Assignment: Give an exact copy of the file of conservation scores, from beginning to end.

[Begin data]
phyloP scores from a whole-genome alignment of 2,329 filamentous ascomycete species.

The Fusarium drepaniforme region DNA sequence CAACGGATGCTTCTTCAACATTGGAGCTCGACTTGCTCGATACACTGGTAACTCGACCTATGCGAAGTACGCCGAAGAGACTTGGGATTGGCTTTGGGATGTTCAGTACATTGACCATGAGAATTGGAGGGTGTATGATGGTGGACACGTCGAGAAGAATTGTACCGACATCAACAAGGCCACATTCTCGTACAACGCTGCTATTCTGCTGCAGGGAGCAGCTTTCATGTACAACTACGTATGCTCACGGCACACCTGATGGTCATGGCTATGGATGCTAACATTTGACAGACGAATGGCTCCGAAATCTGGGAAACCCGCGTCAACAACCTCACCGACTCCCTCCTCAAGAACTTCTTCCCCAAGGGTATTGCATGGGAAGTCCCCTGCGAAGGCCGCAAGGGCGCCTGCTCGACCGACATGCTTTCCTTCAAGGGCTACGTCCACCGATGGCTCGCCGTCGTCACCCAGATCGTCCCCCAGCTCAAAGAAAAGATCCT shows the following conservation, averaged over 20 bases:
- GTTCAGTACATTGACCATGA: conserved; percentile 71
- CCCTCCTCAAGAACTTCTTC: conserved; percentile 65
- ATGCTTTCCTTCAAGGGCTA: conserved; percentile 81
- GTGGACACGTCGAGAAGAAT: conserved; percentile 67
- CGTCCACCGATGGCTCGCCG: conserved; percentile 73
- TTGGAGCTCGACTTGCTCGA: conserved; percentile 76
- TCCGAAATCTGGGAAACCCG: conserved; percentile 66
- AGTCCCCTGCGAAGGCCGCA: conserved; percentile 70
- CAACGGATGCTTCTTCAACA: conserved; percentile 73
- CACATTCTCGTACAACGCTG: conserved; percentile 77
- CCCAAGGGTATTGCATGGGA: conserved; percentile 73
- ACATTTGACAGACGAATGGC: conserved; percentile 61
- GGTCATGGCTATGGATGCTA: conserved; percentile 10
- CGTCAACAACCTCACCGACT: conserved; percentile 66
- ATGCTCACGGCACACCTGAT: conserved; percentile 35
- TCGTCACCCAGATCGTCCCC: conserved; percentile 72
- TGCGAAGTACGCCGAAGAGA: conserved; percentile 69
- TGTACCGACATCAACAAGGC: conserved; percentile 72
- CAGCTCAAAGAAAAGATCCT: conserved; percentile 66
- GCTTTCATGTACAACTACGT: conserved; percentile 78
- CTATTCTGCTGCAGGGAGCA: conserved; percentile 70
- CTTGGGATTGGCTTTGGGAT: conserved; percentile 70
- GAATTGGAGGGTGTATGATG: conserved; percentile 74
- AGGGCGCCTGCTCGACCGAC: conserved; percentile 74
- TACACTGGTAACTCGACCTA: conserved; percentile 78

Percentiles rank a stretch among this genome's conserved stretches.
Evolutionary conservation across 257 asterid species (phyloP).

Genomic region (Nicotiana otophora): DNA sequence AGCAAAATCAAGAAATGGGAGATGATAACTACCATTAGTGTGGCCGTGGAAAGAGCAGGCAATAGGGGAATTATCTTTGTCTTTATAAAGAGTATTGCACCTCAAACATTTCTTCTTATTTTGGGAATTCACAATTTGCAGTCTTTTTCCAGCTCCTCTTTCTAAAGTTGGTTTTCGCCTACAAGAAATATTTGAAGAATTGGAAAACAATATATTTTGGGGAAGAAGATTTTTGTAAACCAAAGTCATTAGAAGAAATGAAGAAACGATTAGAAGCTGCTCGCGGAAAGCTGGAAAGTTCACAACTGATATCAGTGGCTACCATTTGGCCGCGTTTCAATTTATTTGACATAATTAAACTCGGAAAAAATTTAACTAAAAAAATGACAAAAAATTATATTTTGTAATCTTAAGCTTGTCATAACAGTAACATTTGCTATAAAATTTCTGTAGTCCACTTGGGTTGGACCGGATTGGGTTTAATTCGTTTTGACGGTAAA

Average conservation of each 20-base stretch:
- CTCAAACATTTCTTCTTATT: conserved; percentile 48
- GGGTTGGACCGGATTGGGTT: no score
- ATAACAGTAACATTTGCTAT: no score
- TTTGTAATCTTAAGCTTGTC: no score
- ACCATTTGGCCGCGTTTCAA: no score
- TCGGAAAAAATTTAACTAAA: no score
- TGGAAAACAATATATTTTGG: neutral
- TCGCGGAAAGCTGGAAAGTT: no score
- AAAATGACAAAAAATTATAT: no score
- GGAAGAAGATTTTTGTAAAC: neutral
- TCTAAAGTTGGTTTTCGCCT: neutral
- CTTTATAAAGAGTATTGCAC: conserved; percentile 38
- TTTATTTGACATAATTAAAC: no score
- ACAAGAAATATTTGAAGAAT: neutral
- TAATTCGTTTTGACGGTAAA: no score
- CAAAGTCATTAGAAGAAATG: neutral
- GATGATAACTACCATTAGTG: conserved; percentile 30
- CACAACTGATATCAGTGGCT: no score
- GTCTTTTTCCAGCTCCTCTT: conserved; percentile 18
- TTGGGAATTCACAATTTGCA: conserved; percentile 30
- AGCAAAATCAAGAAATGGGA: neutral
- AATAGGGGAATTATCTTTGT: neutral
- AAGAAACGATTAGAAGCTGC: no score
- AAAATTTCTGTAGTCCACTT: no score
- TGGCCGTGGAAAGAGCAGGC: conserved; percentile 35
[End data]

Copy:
phyloP scores from a whole-genome alignment of 2,329 filamentous ascomycete species.

The Fusarium drepaniforme region DNA sequence CAACGGATGCTTCTTCAACATTGGAGCTCGACTTGCTCGATACACTGGTAACTCGACCTATGCGAAGTACGCCGAAGAGACTTGGGATTGGCTTTGGGATGTTCAGTACATTGACCATGAGAATTGGAGGGTGTATGATGGTGGACACGTCGAGAAGAATTGTACCGACATCAACAAGGCCACATTCTCGTACAACGCTGCTATTCTGCTGCAGGGAGCAGCTTTCATGTACAACTACGTATGCTCACGGCACACCTGATGGTCATGGCTATGGATGCTAACATTTGACAGACGAATGGCTCCGAAATCTGGGAAACCCGCGTCAACAACCTCACCGACTCCCTCCTCAAGAACTTCTTCCCCAAGGGTATTGCATGGGAAGTCCCCTGCGAAGGCCGCAAGGGCGCCTGCTCGACCGACATGCTTTCCTTCAAGGGCTACGTCCACCGATGGCTCGCCGTCGTCACCCAGATCGTCCCCCAGCTCAAAGAAAAGATCCT shows the following conservation, averaged over 20 bases:
- GTTCAGTACATTGACCATGA: conserved; percentile 71
- CCCTCCTCAAGAACTTCTTC: conserved; percentile 65
- ATGCTTTCCTTCAAGGGCTA: conserved; percentile 81
- GTGGACACGTCGAGAAGAAT: conserved; percentile 67
- CGTCCACCGATGGCTCGCCG: conserved; percentile 73
- TTGGAGCTCGACTTGCTCGA: conserved; percentile 76
- TCCGAAATCTGGGAAACCCG: conserved; percentile 66
- AGTCCCCTGCGAAGGCCGCA: conserved; percentile 70
- CAACGGATGCTTCTTCAACA: conserved; percentile 73
- CACATTCTCGTACAACGCTG: conserved; percentile 77
- CCCAAGGGTATTGCATGGGA: conserved; percentile 73
- ACATTTGACAGACGAATGGC: conserved; percentile 61
- GGTCATGGCTATGGATGCTA: conserved; percentile 10
- CGTCAACAACCTCACCGACT: conserved; percentile 66
- ATGCTCACGGCACACCTGAT: conserved; percentile 35
- TCGTCACCCAGATCGTCCCC: conserved; percentile 72
- TGCGAAGTACGCCGAAGAGA: conserved; percentile 69
- TGTACCGACATCAACAAGGC: conserved; percentile 72
- CAGCTCAAAGAAAAGATCCT: conserved; percentile 66
- GCTTTCATGTACAACTACGT: conserved; percentile 78
- CTATTCTGCTGCAGGGAGCA: conserved; percentile 70
- CTTGGGATTGGCTTTGGGAT: conserved; percentile 70
- GAATTGGAGGGTGTATGATG: conserved; percentile 74
- AGGGCGCCTGCTCGACCGAC: conserved; percentile 74
- TACACTGGTAACTCGACCTA: conserved; percentile 78

Percentiles rank a stretch among this genome's conserved stretches.
Evolutionary conservation across 257 asterid species (phyloP).

Genomic region (Nicotiana otophora): DNA sequence AGCAAAATCAAGAAATGGGAGATGATAACTACCATTAGTGTGGCCGTGGAAAGAGCAGGCAATAGGGGAATTATCTTTGTCTTTATAAAGAGTATTGCACCTCAAACATTTCTTCTTATTTTGGGAATTCACAATTTGCAGTCTTTTTCCAGCTCCTCTTTCTAAAGTTGGTTTTCGCCTACAAGAAATATTTGAAGAATTGGAAAACAATATATTTTGGGGAAGAAGATTTTTGTAAACCAAAGTCATTAGAAGAAATGAAGAAACGATTAGAAGCTGCTCGCGGAAAGCTGGAAAGTTCACAACTGATATCAGTGGCTACCATTTGGCCGCGTTTCAATTTATTTGACATAATTAAACTCGGAAAAAATTTAACTAAAAAAATGACAAAAAATTATATTTTGTAATCTTAAGCTTGTCATAACAGTAACATTTGCTATAAAATTTCTGTAGTCCACTTGGGTTGGACCGGATTGGGTTTAATTCGTTTTGACGGTAAA

Average conservation of each 20-base stretch:
- CTCAAACATTTCTTCTTATT: conserved; percentile 48
- GGGTTGGACCGGATTGGGTT: no score
- ATAACAGTAACATTTGCTAT: no score
- TTTGTAATCTTAAGCTTGTC: no score
- ACCATTTGGCCGCGTTTCAA: no score
- TCGGAAAAAATTTAACTAAA: no score
- TGGAAAACAATATATTTTGG: neutral
- TCGCGGAAAGCTGGAAAGTT: no score
- AAAATGACAAAAAATTATAT: no score
- GGAAGAAGATTTTTGTAAAC: neutral
- TCTAAAGTTGGTTTTCGCCT: neutral
- CTTTATAAAGAGTATTGCAC: conserved; percentile 38
- TTTATTTGACATAATTAAAC: no score
- ACAAGAAATATTTGAAGAAT: neutral
- TAATTCGTTTTGACGGTAAA: no score
- CAAAGTCATTAGAAGAAATG: neutral
- GATGATAACTACCATTAGTG: conserved; percentile 30
- CACAACTGATATCAGTGGCT: no score
- GTCTTTTTCCAGCTCCTCTT: conserved; percentile 18
- TTGGGAATTCACAATTTGCA: conserved; percentile 30
- AGCAAAATCAAGAAATGGGA: neutral
- AATAGGGGAATTATCTTTGT: neutral
- AAGAAACGATTAGAAGCTGC: no score
- AAAATTTCTGTAGTCCACTT: no score
- TGGCCGTGGAAAGAGCAGGC: conserved; percentile 35